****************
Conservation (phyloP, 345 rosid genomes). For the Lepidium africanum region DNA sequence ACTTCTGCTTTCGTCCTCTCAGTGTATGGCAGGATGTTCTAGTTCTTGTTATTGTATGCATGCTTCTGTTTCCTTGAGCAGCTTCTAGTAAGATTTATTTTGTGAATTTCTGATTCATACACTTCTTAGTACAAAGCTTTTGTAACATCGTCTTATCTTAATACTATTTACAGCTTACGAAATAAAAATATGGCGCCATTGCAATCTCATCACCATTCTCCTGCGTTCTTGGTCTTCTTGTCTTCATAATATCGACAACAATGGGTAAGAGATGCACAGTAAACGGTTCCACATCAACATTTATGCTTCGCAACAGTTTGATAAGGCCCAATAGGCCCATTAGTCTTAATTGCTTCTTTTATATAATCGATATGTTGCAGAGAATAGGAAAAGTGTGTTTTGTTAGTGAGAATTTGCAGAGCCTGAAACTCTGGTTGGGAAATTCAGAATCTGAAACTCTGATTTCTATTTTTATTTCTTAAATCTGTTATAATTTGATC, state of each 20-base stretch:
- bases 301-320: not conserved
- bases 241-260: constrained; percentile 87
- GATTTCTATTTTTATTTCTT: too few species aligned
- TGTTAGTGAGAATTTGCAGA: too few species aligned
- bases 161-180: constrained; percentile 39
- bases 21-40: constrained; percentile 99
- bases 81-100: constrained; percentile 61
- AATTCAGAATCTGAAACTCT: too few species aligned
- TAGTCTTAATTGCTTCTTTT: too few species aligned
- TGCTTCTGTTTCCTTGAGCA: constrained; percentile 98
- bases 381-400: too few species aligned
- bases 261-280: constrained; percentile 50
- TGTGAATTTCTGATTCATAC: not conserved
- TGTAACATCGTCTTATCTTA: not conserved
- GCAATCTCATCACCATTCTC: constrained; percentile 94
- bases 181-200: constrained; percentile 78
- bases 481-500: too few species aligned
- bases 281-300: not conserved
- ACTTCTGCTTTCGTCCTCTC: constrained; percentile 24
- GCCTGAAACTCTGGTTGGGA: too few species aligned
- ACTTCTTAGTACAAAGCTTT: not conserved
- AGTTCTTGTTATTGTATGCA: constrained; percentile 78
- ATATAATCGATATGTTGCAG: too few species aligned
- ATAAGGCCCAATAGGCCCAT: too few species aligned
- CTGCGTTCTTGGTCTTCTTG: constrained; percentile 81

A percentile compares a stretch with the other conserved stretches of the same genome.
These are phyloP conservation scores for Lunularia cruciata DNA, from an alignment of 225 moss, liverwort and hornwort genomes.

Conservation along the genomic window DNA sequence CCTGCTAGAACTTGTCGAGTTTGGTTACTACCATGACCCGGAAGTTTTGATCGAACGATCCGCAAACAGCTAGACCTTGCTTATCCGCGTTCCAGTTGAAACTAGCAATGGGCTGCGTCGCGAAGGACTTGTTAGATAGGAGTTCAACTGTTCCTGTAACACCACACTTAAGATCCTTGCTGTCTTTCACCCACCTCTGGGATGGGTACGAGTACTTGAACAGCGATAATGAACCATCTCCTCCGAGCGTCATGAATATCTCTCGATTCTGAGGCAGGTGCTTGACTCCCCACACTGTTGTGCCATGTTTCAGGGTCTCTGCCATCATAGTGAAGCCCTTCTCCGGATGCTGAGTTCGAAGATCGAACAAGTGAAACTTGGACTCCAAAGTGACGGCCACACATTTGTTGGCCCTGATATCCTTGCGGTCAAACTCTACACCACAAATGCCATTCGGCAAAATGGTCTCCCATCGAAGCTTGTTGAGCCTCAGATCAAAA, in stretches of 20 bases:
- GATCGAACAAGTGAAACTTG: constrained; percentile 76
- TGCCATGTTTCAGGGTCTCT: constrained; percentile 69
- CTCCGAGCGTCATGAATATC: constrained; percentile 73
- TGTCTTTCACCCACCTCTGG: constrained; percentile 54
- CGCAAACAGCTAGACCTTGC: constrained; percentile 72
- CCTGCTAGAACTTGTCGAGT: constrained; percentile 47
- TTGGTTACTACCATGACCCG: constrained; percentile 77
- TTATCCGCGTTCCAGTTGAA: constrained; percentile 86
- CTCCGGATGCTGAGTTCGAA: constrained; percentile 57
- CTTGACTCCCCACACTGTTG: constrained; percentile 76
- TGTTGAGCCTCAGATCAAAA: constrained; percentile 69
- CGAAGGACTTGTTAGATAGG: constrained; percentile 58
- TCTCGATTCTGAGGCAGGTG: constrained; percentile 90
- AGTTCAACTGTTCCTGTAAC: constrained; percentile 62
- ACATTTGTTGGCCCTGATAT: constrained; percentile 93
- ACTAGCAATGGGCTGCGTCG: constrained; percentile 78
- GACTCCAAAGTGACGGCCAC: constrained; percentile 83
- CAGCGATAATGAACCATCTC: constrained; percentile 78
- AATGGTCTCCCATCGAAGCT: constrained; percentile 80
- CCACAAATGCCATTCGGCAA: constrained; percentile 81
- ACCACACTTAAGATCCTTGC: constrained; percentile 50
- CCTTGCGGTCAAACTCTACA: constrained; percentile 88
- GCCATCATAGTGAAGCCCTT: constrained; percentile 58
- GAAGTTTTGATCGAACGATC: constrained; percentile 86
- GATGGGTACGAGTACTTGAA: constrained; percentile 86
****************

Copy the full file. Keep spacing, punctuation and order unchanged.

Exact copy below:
Conservation (phyloP, 345 rosid genomes). For the Lepidium africanum region DNA sequence ACTTCTGCTTTCGTCCTCTCAGTGTATGGCAGGATGTTCTAGTTCTTGTTATTGTATGCATGCTTCTGTTTCCTTGAGCAGCTTCTAGTAAGATTTATTTTGTGAATTTCTGATTCATACACTTCTTAGTACAAAGCTTTTGTAACATCGTCTTATCTTAATACTATTTACAGCTTACGAAATAAAAATATGGCGCCATTGCAATCTCATCACCATTCTCCTGCGTTCTTGGTCTTCTTGTCTTCATAATATCGACAACAATGGGTAAGAGATGCACAGTAAACGGTTCCACATCAACATTTATGCTTCGCAACAGTTTGATAAGGCCCAATAGGCCCATTAGTCTTAATTGCTTCTTTTATATAATCGATATGTTGCAGAGAATAGGAAAAGTGTGTTTTGTTAGTGAGAATTTGCAGAGCCTGAAACTCTGGTTGGGAAATTCAGAATCTGAAACTCTGATTTCTATTTTTATTTCTTAAATCTGTTATAATTTGATC, state of each 20-base stretch:
- bases 301-320: not conserved
- bases 241-260: constrained; percentile 87
- GATTTCTATTTTTATTTCTT: too few species aligned
- TGTTAGTGAGAATTTGCAGA: too few species aligned
- bases 161-180: constrained; percentile 39
- bases 21-40: constrained; percentile 99
- bases 81-100: constrained; percentile 61
- AATTCAGAATCTGAAACTCT: too few species aligned
- TAGTCTTAATTGCTTCTTTT: too few species aligned
- TGCTTCTGTTTCCTTGAGCA: constrained; percentile 98
- bases 381-400: too few species aligned
- bases 261-280: constrained; percentile 50
- TGTGAATTTCTGATTCATAC: not conserved
- TGTAACATCGTCTTATCTTA: not conserved
- GCAATCTCATCACCATTCTC: constrained; percentile 94
- bases 181-200: constrained; percentile 78
- bases 481-500: too few species aligned
- bases 281-300: not conserved
- ACTTCTGCTTTCGTCCTCTC: constrained; percentile 24
- GCCTGAAACTCTGGTTGGGA: too few species aligned
- ACTTCTTAGTACAAAGCTTT: not conserved
- AGTTCTTGTTATTGTATGCA: constrained; percentile 78
- ATATAATCGATATGTTGCAG: too few species aligned
- ATAAGGCCCAATAGGCCCAT: too few species aligned
- CTGCGTTCTTGGTCTTCTTG: constrained; percentile 81

A percentile compares a stretch with the other conserved stretches of the same genome.
These are phyloP conservation scores for Lunularia cruciata DNA, from an alignment of 225 moss, liverwort and hornwort genomes.

Conservation along the genomic window DNA sequence CCTGCTAGAACTTGTCGAGTTTGGTTACTACCATGACCCGGAAGTTTTGATCGAACGATCCGCAAACAGCTAGACCTTGCTTATCCGCGTTCCAGTTGAAACTAGCAATGGGCTGCGTCGCGAAGGACTTGTTAGATAGGAGTTCAACTGTTCCTGTAACACCACACTTAAGATCCTTGCTGTCTTTCACCCACCTCTGGGATGGGTACGAGTACTTGAACAGCGATAATGAACCATCTCCTCCGAGCGTCATGAATATCTCTCGATTCTGAGGCAGGTGCTTGACTCCCCACACTGTTGTGCCATGTTTCAGGGTCTCTGCCATCATAGTGAAGCCCTTCTCCGGATGCTGAGTTCGAAGATCGAACAAGTGAAACTTGGACTCCAAAGTGACGGCCACACATTTGTTGGCCCTGATATCCTTGCGGTCAAACTCTACACCACAAATGCCATTCGGCAAAATGGTCTCCCATCGAAGCTTGTTGAGCCTCAGATCAAAA, in stretches of 20 bases:
- GATCGAACAAGTGAAACTTG: constrained; percentile 76
- TGCCATGTTTCAGGGTCTCT: constrained; percentile 69
- CTCCGAGCGTCATGAATATC: constrained; percentile 73
- TGTCTTTCACCCACCTCTGG: constrained; percentile 54
- CGCAAACAGCTAGACCTTGC: constrained; percentile 72
- CCTGCTAGAACTTGTCGAGT: constrained; percentile 47
- TTGGTTACTACCATGACCCG: constrained; percentile 77
- TTATCCGCGTTCCAGTTGAA: constrained; percentile 86
- CTCCGGATGCTGAGTTCGAA: constrained; percentile 57
- CTTGACTCCCCACACTGTTG: constrained; percentile 76
- TGTTGAGCCTCAGATCAAAA: constrained; percentile 69
- CGAAGGACTTGTTAGATAGG: constrained; percentile 58
- TCTCGATTCTGAGGCAGGTG: constrained; percentile 90
- AGTTCAACTGTTCCTGTAAC: constrained; percentile 62
- ACATTTGTTGGCCCTGATAT: constrained; percentile 93
- ACTAGCAATGGGCTGCGTCG: constrained; percentile 78
- GACTCCAAAGTGACGGCCAC: constrained; percentile 83
- CAGCGATAATGAACCATCTC: constrained; percentile 78
- AATGGTCTCCCATCGAAGCT: constrained; percentile 80
- CCACAAATGCCATTCGGCAA: constrained; percentile 81
- ACCACACTTAAGATCCTTGC: constrained; percentile 50
- CCTTGCGGTCAAACTCTACA: constrained; percentile 88
- GCCATCATAGTGAAGCCCTT: constrained; percentile 58
- GAAGTTTTGATCGAACGATC: constrained; percentile 86
- GATGGGTACGAGTACTTGAA: constrained; percentile 86